Random stuff, like thought bubbles.

This is my first post in my first blog.

I have been forced to start a blog because my brain has gone all strange since I developed depression. I do things like I think about stuff, and I keep on thinking about the same stuff. On and on. One thought bubble can pop into my head. I grab it and hang on to it, for often rather extraordinary amounts of time. I know I do this. People I know tell me I do this. I’m embarrassed that I do this. But, wtf, I just defy everyone I know and even myself, and I just keep on doing it.

Most people get thought bubbles. But most people have the capacity to assess quite quickly if it’s a good bubble, or nonsense. If it’s nonsense, they lose the thought and move on with their rational lives.

I prefer a different approach. I give any thought bubble, good or nonsense, some kind of weird priority, like the bubble has inherent status as a thought, and to give it respect I have to think about it. Over and over. From every angle, before drilling down the the core of the bubble, and even when I suspect it may be nonsense, I persist in thinking about it, obviously hoping that there may be some tiny speck of merit in the thought. I keep thinking. The same thought.

I examine every thought bubble very closely. I am not one to just chuck out a thought bubble because in the first instance it seems to be nonsense. Not me. I have to be sure. Very sure. The worst thing that could happen to me is if I have a good or interesting thought bubble, and maybe because I have other things on my mind, I may accidentally chuck out the good or interesting thought bubble. Just chuck it out willy nilly. That would be a bad thing, because I may have lost the bubble forever. So this won’t happen.

I am not alone. There are lots of people with depression just like I have, and who obsess over strange odd thoughts, over and over. Psychologists describe it as rigid thinking, or tunnel thinking. We know they’re right but we still do it. We have Depression, so this type of thinking is in our Position Descriptions. It’s what we do, but will probably stop doing once our depression gets cured.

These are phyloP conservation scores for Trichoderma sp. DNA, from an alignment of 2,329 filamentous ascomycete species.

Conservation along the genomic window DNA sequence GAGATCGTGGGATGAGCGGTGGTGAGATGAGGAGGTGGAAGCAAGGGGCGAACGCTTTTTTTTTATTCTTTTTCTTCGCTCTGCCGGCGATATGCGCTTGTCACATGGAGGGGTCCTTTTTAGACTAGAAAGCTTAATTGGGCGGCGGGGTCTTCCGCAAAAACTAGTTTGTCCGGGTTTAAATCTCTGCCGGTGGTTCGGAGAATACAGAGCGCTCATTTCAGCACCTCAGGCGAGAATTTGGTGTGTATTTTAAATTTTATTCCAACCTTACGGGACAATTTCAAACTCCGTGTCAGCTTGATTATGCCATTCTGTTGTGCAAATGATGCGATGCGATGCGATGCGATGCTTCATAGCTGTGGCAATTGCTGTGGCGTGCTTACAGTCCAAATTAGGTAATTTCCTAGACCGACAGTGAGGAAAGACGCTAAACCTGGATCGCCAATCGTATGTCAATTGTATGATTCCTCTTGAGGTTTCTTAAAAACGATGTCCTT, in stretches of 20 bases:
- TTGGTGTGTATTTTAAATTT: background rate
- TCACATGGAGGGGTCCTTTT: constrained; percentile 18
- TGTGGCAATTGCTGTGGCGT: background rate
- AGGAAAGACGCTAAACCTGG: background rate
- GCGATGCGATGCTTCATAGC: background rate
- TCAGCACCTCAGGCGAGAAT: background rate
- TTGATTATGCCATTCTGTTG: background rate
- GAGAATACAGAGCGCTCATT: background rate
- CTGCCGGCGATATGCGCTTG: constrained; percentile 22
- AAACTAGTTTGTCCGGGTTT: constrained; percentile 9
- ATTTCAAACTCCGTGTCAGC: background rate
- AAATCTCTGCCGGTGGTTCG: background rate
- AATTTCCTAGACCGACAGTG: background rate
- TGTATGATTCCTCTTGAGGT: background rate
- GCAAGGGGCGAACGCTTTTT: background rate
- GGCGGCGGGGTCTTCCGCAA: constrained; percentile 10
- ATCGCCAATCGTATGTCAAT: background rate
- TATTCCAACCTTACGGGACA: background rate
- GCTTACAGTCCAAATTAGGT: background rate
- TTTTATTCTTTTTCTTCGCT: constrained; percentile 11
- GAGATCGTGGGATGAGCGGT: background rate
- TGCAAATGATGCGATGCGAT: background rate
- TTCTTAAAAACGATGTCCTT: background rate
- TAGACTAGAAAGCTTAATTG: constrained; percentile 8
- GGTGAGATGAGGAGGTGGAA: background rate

I’m getting treatment, so I may get cured, and relieved of the onerous responsibility to examine every tiny thought bubble I have, with intent focus, for hours or even days. Shit it takes a lot of my time. You have no idea.

But I’m looking forward in the foreseeable future to getting normal again. Then I may have time, to like, do normal stuff. In the meantime, this blog is because I had a thought bubble that writing things down is a good way to get things out of your head. The alternative is thinking about things until your head is spinning, and that hasn’t been working out that well for me, so now I will blog.


2 thoughts on “Random stuff, like thought bubbles.

  1. Thank you for sharing something of what it is like to be affected by Depression, well spoken and I look forward to reading more of your “random stuff “


    1. Thank you for reading, and for your comment. This is so good! In one day, I have had a 100% increase in readership for my blog. Statistically, the actual numbers look a little less impressive, in that 0 to 1 can be argued is small for all sorts of reasons (sample size, comparable reader numbers for other blogs etc etc), and also there’s the annoying, inconvenient fact that you can’t express a change as a percentage when starting from zero, but I’m going for the big idea. I prefer it. I’m extremely pleased at having 1 reader.

      Liked by 1 person

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